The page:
Australian made – Laucke Bread and Baking Mix review and two tested recipes for sweet rolls and chocolate chip brioche
I don’t often use cake or bread mixes as I enjoy baking from scratch, however it’s nice and convenient to use them occasionally and they have come a long way in the past decade or so. I also appreciate that people don’t always have the time or inclination to bake from scratch; I’m definitely no domestic goddess, I haven’t done the vacuuming in a while come to think of it …
I thought for something a bit different, I’d feature one of my favourite brands, Laucke, today. This is a personal review I’ve chosen to do for which I haven’t received any payment. Some key points:
- Laucke’s outer packaging is made from 100% recycled materials.
- The website has a good assortment of recipes.
- They have a large variety of bread and baking mixes, including gluten free, for home bakers.
- The baking mixes include flour, raising agents and yeast – any add ins are up to the home baker.
- Laucke is 100% Australian owned and operated.
- Laucke’s bread mix conveniently comes in two 500g packs within the main package, saving you having to store then use the rest in a hurry.
All good and ethical reasons to try out this brand. My most recent purchase was the Sweet Bread and Bun Mix; so I thought firstly I’d bake some sweet fruit, nut and spice rolls then a couple of weeks later I tried some brioche, which can sometimes, depending on the recipe, be a fairly complicated process but was made much easier using this mix. Using bread mix is still a bit of work; you have to add things and knead it like you would making bread or brioche from scratch, however the rising time is faster and the results are pretty consistent, so long as you use a good kneading technique or, in the case of the brioche, have access to a mixer and dough hook.
The fruit buns were gorgeous, all fruity and soft and had that fragrant and fluffy hot cross bun flavour and texture we all love.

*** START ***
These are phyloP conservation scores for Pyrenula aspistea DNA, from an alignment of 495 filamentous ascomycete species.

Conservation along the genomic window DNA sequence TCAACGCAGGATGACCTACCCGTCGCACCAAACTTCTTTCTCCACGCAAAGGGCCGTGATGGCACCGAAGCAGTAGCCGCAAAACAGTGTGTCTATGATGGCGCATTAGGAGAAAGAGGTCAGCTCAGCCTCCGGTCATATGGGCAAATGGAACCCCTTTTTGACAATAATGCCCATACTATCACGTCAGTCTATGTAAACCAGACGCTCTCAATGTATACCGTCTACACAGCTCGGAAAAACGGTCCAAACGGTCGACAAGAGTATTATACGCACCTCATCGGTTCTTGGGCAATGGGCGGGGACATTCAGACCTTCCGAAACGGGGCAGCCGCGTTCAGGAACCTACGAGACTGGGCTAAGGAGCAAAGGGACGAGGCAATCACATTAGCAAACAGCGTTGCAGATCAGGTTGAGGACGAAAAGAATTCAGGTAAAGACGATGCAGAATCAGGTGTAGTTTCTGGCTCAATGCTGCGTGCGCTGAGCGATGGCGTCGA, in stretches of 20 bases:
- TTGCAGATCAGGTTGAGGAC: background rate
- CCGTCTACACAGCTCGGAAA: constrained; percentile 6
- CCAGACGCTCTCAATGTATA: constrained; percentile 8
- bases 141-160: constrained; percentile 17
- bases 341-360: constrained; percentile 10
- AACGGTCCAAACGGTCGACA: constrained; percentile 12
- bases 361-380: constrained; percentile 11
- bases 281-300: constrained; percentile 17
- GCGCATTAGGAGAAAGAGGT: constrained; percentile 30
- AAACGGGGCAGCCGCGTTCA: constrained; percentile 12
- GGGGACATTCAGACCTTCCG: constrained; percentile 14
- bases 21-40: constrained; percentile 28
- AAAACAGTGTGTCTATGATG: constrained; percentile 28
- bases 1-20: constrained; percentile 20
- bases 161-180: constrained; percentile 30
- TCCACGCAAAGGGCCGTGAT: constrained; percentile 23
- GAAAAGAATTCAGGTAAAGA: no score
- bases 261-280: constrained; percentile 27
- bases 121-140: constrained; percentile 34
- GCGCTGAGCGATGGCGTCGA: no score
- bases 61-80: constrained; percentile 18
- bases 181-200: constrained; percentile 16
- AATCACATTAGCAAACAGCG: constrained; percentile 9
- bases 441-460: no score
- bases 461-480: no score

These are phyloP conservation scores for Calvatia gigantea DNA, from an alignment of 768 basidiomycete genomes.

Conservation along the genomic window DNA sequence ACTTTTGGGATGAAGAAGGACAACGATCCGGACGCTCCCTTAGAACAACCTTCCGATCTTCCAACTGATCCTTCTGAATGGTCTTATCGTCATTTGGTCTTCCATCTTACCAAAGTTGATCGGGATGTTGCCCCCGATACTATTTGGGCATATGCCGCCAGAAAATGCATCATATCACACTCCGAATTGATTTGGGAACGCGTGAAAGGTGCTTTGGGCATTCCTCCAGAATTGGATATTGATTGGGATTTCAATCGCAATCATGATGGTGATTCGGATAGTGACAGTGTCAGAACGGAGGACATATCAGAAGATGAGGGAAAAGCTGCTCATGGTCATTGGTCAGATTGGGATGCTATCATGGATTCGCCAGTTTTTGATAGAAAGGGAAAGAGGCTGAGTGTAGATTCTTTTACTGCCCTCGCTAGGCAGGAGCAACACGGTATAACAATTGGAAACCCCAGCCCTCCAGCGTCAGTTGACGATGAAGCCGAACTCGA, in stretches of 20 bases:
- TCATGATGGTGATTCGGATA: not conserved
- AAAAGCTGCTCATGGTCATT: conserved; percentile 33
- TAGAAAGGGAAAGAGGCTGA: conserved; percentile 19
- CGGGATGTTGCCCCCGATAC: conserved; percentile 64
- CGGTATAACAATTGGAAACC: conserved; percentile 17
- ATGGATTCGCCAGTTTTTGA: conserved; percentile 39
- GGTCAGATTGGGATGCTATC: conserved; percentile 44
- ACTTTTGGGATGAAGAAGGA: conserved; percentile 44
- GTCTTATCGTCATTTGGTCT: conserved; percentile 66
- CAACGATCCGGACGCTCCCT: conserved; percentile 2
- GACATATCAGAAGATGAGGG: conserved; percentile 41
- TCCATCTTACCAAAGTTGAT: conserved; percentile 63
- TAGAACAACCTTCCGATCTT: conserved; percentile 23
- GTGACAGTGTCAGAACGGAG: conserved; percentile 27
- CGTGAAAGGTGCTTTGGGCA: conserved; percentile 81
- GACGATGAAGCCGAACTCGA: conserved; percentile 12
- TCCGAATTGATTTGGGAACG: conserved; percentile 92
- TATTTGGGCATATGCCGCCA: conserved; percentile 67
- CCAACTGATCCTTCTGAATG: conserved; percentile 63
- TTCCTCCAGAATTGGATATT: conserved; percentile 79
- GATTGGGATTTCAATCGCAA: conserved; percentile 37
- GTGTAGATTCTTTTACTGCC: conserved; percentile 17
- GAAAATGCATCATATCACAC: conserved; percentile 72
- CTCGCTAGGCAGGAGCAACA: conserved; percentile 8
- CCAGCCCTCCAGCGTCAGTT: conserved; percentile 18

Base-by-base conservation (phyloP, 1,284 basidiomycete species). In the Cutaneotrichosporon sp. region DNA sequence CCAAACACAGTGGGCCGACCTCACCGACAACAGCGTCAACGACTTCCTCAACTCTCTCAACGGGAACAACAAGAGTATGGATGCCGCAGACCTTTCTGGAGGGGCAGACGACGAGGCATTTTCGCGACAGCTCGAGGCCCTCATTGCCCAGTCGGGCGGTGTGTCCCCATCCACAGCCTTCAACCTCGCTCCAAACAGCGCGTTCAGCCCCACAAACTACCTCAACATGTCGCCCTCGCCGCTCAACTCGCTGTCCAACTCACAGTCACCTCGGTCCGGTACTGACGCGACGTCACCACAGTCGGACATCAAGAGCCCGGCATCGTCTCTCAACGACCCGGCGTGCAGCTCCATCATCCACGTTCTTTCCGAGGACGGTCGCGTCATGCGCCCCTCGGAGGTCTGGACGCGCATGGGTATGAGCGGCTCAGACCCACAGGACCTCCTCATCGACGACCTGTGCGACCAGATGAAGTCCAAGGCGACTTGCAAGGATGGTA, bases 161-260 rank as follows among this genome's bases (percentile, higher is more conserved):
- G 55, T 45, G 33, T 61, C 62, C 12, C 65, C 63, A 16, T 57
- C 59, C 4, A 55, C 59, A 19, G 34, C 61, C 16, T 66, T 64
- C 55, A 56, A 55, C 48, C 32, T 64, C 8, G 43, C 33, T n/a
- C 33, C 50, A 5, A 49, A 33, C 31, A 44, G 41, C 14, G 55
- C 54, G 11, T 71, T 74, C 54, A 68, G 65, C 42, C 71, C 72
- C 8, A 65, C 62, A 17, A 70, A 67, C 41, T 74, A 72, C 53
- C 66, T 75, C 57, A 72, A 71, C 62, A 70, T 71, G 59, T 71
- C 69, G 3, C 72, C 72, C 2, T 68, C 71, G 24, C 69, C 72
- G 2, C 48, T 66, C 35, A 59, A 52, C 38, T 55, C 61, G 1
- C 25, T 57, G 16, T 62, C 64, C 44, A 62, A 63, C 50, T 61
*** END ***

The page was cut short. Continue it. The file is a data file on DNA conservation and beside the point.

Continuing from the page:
The brioche was a success as well. I’d never made brioche before yet the end result was lovely; crusty top with a soft, tender crumb which was wonderful with butter just out of the oven and toasted under the grill for breakfast in the mornings.
As is always the case with baking, these goodies were at their best made on the day, however both recipes also freeze well.
Recipe for fruit, nut and spice rolls:
500g Laucke sweet bread and bun mix
4g yeast sachet
270mls (1 metric cup plus 1 20ml tblspn) lukewarm water – you might need 1-2 tblspns more depending on the weather
1 tspn ground cinnamon
1 tspn mixed spice
3/4 cup sultanas
1/4 cup chopped pecans, toasted lightly
Pre-soak raisins in warm water for 45 minutes. Drain in colander and set aside. Chop pecan nuts finely and toast in 180C oven for 7 minutes or until fragrant. Set both aside.
Open one 500g pack (each whole packet contains 2 500g packets) of flour and empty into a large glass mixing bowl. Whisk in quickly the yeast and spices then add 270-290mls lukewarm water and mix with a wooden spoon until dough forms.
Place on clean, lightly floured board and knead for 10 minutes by hand, or 6-7 minutes by using dough hook until smooth, elastic and dough passes the ‘window’ test – stretch a small piece of dough and if it forms a transparent window without breaking, the dough is ready. I prefer to knead bread dough fairly vigorously by hand; bring the dough towards you by folding it, then move it away using the heel of your hand and repeat this fairly quickly. I add a light sprinkling of flour when the dough starts to stick.